A lot of your points are valid, but some are only partially true.

    Yes, aircraft do experience vastly different environments, but those environments are far more harsh than road travel, including exposure to chemicals and environmental extremes. Not too many road bound vehicles are subjected to jet fuel or hydraulic fluid most days they operate, while operating at extreme pressure and temp variations within minutes.

    Aircraft range from low altitude single seat prop planes, to passenger jets, to super sonic high altitude recon planes to cargo helicopters to attack helicopter to transport. They all have the same types of connections, as do all production vehicles. Even trains and ships crimp instead of solder. If you've never been in a Chinook, you have no idea the amount of chemicals those things spray all over everything, and every military helicopter will vibrate teeth loose.

    Aircraft components are usually in their own bay, but those bays aren't sealed. I've pulled gyroscopes out of every type of aircraft I worked on that would be covered in some type of corrosive solution.

    The only industry I know of that chooses solder over crimping is the space industry, but those are far different circumstances than anyone else would experience.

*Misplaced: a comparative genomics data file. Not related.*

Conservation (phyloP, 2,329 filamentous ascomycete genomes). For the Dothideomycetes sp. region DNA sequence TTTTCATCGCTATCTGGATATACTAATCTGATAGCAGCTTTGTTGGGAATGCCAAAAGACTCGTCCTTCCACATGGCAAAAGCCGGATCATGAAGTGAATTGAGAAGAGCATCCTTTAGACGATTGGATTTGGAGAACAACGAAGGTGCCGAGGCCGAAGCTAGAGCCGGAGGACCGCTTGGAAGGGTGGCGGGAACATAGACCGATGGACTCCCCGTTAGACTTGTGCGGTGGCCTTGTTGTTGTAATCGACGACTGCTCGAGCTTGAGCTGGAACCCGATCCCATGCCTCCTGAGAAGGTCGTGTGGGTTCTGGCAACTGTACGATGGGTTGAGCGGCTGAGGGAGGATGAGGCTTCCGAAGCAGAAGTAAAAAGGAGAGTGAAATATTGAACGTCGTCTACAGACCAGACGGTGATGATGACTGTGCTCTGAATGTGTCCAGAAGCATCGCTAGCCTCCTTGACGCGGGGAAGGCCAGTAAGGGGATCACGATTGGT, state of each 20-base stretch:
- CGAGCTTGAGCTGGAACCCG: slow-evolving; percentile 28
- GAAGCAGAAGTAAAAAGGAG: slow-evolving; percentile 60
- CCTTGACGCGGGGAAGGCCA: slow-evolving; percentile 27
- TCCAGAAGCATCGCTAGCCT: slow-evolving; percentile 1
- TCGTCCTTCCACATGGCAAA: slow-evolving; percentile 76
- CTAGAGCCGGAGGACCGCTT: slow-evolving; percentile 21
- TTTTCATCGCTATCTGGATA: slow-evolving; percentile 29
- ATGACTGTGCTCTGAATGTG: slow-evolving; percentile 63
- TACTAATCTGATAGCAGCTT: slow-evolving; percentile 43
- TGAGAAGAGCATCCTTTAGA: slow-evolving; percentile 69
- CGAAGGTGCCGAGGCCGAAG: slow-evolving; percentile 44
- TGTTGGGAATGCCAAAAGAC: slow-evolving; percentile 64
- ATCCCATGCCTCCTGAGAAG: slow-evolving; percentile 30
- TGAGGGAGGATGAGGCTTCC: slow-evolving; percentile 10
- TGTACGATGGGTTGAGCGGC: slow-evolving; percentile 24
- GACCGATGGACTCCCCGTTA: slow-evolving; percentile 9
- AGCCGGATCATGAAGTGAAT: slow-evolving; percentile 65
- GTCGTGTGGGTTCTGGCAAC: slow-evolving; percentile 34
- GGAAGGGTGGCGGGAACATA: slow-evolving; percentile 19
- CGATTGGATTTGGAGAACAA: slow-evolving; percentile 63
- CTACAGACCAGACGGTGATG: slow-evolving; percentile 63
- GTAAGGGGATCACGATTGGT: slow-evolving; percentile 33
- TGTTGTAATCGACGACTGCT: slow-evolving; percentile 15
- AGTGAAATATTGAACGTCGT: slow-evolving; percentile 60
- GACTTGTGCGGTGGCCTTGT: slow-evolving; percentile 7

Crimping IS quick and cheap, for someone doing a specific connection once. Manufacturers have robots that do the crimping, those robots could just as easily solder, and soldering would be much cheaper and just as fast. Solder is far cheaper than crimp connectors. On some connections, they probably wouldn't even use solder, probably just a tack weld, like they do to other parts of cars

    A ratcheting crimp tool is easy to find, you can get a Klein for $25

    A proper crimp joint will create a homogeneous piece of copper, there won't be any air gaps in it. Soldering fills in the gaps between copper with tin and lead (or tin and silver), creating a bond of dissimilar metals and an area ripe for galvanic corrosion, which is nearly impossible to avoid on the outside of a vehicle, it's difficult to avoid inside a sealed compartment.